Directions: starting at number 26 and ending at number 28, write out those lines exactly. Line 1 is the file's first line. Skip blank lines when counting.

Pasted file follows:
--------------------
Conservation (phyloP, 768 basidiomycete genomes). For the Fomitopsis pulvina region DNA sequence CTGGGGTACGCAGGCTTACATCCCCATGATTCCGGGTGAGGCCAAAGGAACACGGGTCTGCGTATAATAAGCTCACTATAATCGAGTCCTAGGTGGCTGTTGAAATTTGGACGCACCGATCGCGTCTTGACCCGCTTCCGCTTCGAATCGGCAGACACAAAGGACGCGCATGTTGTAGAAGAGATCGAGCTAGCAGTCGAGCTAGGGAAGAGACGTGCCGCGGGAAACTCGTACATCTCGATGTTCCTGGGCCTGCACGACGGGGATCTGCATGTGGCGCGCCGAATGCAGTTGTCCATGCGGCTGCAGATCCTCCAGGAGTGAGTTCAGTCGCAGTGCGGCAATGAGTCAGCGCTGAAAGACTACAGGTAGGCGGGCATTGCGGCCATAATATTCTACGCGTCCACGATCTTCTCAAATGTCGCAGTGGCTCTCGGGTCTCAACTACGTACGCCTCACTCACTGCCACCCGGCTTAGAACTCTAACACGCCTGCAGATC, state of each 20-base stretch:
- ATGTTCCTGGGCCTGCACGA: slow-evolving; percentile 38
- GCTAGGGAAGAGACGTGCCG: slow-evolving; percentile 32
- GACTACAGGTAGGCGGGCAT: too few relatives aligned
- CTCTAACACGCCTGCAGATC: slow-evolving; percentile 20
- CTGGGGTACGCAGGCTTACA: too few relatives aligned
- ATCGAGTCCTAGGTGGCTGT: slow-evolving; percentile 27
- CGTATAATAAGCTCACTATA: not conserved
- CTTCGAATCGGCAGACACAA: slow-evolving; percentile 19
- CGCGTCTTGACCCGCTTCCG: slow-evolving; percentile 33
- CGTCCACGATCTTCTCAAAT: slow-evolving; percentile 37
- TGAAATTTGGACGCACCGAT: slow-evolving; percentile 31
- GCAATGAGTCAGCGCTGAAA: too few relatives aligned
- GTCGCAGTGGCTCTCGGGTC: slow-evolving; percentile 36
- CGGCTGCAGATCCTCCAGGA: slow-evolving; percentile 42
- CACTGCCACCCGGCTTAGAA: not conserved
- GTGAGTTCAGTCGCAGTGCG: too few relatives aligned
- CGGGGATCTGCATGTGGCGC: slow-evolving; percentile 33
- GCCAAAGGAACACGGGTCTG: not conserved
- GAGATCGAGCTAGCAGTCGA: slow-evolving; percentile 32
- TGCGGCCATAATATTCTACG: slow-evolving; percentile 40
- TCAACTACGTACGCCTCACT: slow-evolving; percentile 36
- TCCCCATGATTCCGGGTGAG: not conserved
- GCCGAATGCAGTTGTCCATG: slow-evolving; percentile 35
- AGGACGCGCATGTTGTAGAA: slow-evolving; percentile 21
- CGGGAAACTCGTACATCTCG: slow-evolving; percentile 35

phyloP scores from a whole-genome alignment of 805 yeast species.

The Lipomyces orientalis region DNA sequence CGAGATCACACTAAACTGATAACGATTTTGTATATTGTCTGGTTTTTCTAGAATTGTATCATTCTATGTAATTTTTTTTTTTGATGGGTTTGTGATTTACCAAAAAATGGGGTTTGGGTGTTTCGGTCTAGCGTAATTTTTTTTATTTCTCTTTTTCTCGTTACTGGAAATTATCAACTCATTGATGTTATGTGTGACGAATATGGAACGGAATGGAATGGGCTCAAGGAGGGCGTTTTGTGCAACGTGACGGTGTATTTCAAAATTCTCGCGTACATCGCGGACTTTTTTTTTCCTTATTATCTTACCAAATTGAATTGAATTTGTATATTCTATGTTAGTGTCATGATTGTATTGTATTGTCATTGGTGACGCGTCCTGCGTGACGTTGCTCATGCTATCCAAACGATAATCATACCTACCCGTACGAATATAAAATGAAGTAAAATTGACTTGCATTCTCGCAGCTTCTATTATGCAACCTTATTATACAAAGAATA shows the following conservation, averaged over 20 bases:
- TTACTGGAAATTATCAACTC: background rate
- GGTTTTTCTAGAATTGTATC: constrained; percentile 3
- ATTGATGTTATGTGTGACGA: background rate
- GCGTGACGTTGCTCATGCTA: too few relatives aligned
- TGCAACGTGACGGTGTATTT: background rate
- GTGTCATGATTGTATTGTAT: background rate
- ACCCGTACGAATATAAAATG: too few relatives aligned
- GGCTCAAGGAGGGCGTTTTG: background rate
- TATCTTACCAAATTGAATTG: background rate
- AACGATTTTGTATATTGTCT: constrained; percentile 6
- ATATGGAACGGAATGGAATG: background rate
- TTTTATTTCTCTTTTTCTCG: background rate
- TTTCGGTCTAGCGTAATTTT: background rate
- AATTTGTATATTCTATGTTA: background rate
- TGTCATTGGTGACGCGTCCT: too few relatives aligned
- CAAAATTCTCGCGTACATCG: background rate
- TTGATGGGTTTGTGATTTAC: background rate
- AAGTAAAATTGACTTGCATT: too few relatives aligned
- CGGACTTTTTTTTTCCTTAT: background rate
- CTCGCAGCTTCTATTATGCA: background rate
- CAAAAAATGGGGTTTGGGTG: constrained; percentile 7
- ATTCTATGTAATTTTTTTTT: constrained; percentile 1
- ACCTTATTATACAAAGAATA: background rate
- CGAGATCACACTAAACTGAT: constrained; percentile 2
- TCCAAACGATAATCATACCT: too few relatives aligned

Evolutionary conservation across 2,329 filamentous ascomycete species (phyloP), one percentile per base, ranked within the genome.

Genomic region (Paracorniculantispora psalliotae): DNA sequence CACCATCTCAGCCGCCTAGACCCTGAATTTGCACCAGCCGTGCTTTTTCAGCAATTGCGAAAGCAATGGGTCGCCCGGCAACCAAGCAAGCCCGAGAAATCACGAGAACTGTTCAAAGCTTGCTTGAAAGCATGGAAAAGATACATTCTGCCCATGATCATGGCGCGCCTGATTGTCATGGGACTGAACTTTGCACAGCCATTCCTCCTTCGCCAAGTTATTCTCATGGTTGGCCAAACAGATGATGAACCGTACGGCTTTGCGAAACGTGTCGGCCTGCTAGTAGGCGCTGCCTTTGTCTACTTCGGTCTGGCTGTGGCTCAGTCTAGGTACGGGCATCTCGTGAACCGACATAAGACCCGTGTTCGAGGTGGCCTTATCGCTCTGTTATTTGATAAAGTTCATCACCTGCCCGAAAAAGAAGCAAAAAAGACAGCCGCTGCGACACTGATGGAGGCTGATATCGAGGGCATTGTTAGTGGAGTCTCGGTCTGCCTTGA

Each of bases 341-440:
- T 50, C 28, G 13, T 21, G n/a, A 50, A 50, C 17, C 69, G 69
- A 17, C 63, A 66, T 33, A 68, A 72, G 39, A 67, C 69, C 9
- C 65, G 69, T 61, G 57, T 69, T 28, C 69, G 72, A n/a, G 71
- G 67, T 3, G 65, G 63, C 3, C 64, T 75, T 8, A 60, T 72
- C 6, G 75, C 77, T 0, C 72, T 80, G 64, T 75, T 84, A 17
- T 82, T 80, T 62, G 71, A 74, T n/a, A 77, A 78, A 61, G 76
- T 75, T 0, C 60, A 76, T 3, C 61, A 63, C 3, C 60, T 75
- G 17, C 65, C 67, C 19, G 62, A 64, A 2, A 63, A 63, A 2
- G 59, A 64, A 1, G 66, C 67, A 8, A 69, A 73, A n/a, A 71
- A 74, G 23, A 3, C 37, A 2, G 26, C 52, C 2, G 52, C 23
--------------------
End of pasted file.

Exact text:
- CGGGAAACTCGTACATCTCG: slow-evolving; percentile 35

phyloP scores from a whole-genome alignment of 805 yeast species.

The Lipomyces orientalis region DNA sequence CGAGATCACACTAAACTGATAACGATTTTGTATATTGTCTGGTTTTTCTAGAATTGTATCATTCTATGTAATTTTTTTTTTTGATGGGTTTGTGATTTACCAAAAAATGGGGTTTGGGTGTTTCGGTCTAGCGTAATTTTTTTTATTTCTCTTTTTCTCGTTACTGGAAATTATCAACTCATTGATGTTATGTGTGACGAATATGGAACGGAATGGAATGGGCTCAAGGAGGGCGTTTTGTGCAACGTGACGGTGTATTTCAAAATTCTCGCGTACATCGCGGACTTTTTTTTTCCTTATTATCTTACCAAATTGAATTGAATTTGTATATTCTATGTTAGTGTCATGATTGTATTGTATTGTCATTGGTGACGCGTCCTGCGTGACGTTGCTCATGCTATCCAAACGATAATCATACCTACCCGTACGAATATAAAATGAAGTAAAATTGACTTGCATTCTCGCAGCTTCTATTATGCAACCTTATTATACAAAGAATA shows the following conservation, averaged over 20 bases: